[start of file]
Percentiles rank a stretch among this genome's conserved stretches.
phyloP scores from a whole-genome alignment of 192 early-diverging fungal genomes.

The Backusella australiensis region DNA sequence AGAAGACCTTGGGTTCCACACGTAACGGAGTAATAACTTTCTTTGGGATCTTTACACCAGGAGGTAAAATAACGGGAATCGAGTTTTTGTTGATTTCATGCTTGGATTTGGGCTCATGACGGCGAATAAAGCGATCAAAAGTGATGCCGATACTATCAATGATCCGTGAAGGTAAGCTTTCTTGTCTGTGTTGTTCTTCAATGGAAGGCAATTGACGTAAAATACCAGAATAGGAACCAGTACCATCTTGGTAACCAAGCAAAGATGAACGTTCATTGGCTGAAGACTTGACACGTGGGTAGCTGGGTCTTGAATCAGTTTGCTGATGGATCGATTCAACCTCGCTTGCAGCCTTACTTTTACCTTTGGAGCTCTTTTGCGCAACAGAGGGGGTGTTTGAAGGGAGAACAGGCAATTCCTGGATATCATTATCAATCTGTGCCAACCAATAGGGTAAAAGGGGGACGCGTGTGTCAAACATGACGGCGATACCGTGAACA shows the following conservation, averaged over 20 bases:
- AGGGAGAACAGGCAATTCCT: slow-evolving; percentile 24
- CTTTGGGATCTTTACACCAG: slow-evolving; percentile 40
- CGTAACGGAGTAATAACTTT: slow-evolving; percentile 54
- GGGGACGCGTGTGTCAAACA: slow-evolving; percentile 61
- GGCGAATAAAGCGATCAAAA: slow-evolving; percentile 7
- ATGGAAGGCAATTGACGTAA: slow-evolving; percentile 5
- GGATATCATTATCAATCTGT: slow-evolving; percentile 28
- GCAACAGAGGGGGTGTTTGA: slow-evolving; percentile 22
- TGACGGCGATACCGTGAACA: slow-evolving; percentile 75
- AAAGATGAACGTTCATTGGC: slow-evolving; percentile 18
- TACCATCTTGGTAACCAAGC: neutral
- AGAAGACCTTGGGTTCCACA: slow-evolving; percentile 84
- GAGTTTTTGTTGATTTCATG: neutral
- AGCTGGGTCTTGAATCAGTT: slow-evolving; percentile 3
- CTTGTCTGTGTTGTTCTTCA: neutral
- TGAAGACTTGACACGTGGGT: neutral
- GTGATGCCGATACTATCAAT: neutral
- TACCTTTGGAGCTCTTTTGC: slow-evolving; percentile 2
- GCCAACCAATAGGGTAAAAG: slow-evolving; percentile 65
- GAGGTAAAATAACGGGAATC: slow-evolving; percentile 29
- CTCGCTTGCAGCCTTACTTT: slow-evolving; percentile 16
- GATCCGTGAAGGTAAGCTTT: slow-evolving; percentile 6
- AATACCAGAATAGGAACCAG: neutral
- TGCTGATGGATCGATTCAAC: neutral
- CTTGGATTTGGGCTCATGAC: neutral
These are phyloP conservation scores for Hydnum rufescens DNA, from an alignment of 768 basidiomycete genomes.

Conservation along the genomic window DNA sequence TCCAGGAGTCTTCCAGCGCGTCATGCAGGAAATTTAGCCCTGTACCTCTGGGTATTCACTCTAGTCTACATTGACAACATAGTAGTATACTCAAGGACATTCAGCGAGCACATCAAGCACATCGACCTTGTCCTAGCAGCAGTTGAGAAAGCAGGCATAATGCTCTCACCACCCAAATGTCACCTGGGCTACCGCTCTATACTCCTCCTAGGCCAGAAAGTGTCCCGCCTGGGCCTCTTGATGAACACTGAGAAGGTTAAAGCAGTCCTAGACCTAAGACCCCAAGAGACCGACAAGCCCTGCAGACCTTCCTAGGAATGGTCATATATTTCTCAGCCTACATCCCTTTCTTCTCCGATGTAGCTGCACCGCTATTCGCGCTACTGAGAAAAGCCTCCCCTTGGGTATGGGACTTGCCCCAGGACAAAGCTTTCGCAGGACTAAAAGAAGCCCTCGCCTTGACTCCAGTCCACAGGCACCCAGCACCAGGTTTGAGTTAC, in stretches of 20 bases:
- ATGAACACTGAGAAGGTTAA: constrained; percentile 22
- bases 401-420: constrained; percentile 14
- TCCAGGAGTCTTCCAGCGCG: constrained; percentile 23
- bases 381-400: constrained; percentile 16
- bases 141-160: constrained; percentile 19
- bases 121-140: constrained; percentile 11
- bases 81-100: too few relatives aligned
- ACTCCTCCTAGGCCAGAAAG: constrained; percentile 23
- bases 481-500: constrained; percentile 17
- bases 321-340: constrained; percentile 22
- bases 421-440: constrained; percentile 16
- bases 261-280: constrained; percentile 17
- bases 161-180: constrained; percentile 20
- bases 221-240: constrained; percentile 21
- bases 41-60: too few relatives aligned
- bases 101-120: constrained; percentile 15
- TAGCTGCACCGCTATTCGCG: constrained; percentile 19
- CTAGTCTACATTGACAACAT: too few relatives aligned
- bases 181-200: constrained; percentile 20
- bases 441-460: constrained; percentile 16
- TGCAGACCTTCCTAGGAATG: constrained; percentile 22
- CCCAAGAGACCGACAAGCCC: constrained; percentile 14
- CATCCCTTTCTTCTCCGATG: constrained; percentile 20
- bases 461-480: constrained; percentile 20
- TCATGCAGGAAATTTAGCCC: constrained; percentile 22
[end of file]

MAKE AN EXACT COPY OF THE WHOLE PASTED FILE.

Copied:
Percentiles rank a stretch among this genome's conserved stretches.
phyloP scores from a whole-genome alignment of 192 early-diverging fungal genomes.

The Backusella australiensis region DNA sequence AGAAGACCTTGGGTTCCACACGTAACGGAGTAATAACTTTCTTTGGGATCTTTACACCAGGAGGTAAAATAACGGGAATCGAGTTTTTGTTGATTTCATGCTTGGATTTGGGCTCATGACGGCGAATAAAGCGATCAAAAGTGATGCCGATACTATCAATGATCCGTGAAGGTAAGCTTTCTTGTCTGTGTTGTTCTTCAATGGAAGGCAATTGACGTAAAATACCAGAATAGGAACCAGTACCATCTTGGTAACCAAGCAAAGATGAACGTTCATTGGCTGAAGACTTGACACGTGGGTAGCTGGGTCTTGAATCAGTTTGCTGATGGATCGATTCAACCTCGCTTGCAGCCTTACTTTTACCTTTGGAGCTCTTTTGCGCAACAGAGGGGGTGTTTGAAGGGAGAACAGGCAATTCCTGGATATCATTATCAATCTGTGCCAACCAATAGGGTAAAAGGGGGACGCGTGTGTCAAACATGACGGCGATACCGTGAACA shows the following conservation, averaged over 20 bases:
- AGGGAGAACAGGCAATTCCT: slow-evolving; percentile 24
- CTTTGGGATCTTTACACCAG: slow-evolving; percentile 40
- CGTAACGGAGTAATAACTTT: slow-evolving; percentile 54
- GGGGACGCGTGTGTCAAACA: slow-evolving; percentile 61
- GGCGAATAAAGCGATCAAAA: slow-evolving; percentile 7
- ATGGAAGGCAATTGACGTAA: slow-evolving; percentile 5
- GGATATCATTATCAATCTGT: slow-evolving; percentile 28
- GCAACAGAGGGGGTGTTTGA: slow-evolving; percentile 22
- TGACGGCGATACCGTGAACA: slow-evolving; percentile 75
- AAAGATGAACGTTCATTGGC: slow-evolving; percentile 18
- TACCATCTTGGTAACCAAGC: neutral
- AGAAGACCTTGGGTTCCACA: slow-evolving; percentile 84
- GAGTTTTTGTTGATTTCATG: neutral
- AGCTGGGTCTTGAATCAGTT: slow-evolving; percentile 3
- CTTGTCTGTGTTGTTCTTCA: neutral
- TGAAGACTTGACACGTGGGT: neutral
- GTGATGCCGATACTATCAAT: neutral
- TACCTTTGGAGCTCTTTTGC: slow-evolving; percentile 2
- GCCAACCAATAGGGTAAAAG: slow-evolving; percentile 65
- GAGGTAAAATAACGGGAATC: slow-evolving; percentile 29
- CTCGCTTGCAGCCTTACTTT: slow-evolving; percentile 16
- GATCCGTGAAGGTAAGCTTT: slow-evolving; percentile 6
- AATACCAGAATAGGAACCAG: neutral
- TGCTGATGGATCGATTCAAC: neutral
- CTTGGATTTGGGCTCATGAC: neutral
These are phyloP conservation scores for Hydnum rufescens DNA, from an alignment of 768 basidiomycete genomes.

Conservation along the genomic window DNA sequence TCCAGGAGTCTTCCAGCGCGTCATGCAGGAAATTTAGCCCTGTACCTCTGGGTATTCACTCTAGTCTACATTGACAACATAGTAGTATACTCAAGGACATTCAGCGAGCACATCAAGCACATCGACCTTGTCCTAGCAGCAGTTGAGAAAGCAGGCATAATGCTCTCACCACCCAAATGTCACCTGGGCTACCGCTCTATACTCCTCCTAGGCCAGAAAGTGTCCCGCCTGGGCCTCTTGATGAACACTGAGAAGGTTAAAGCAGTCCTAGACCTAAGACCCCAAGAGACCGACAAGCCCTGCAGACCTTCCTAGGAATGGTCATATATTTCTCAGCCTACATCCCTTTCTTCTCCGATGTAGCTGCACCGCTATTCGCGCTACTGAGAAAAGCCTCCCCTTGGGTATGGGACTTGCCCCAGGACAAAGCTTTCGCAGGACTAAAAGAAGCCCTCGCCTTGACTCCAGTCCACAGGCACCCAGCACCAGGTTTGAGTTAC, in stretches of 20 bases:
- ATGAACACTGAGAAGGTTAA: constrained; percentile 22
- bases 401-420: constrained; percentile 14
- TCCAGGAGTCTTCCAGCGCG: constrained; percentile 23
- bases 381-400: constrained; percentile 16
- bases 141-160: constrained; percentile 19
- bases 121-140: constrained; percentile 11
- bases 81-100: too few relatives aligned
- ACTCCTCCTAGGCCAGAAAG: constrained; percentile 23
- bases 481-500: constrained; percentile 17
- bases 321-340: constrained; percentile 22
- bases 421-440: constrained; percentile 16
- bases 261-280: constrained; percentile 17
- bases 161-180: constrained; percentile 20
- bases 221-240: constrained; percentile 21
- bases 41-60: too few relatives aligned
- bases 101-120: constrained; percentile 15
- TAGCTGCACCGCTATTCGCG: constrained; percentile 19
- CTAGTCTACATTGACAACAT: too few relatives aligned
- bases 181-200: constrained; percentile 20
- bases 441-460: constrained; percentile 16
- TGCAGACCTTCCTAGGAATG: constrained; percentile 22
- CCCAAGAGACCGACAAGCCC: constrained; percentile 14
- CATCCCTTTCTTCTCCGATG: constrained; percentile 20
- bases 461-480: constrained; percentile 20
- TCATGCAGGAAATTTAGCCC: constrained; percentile 22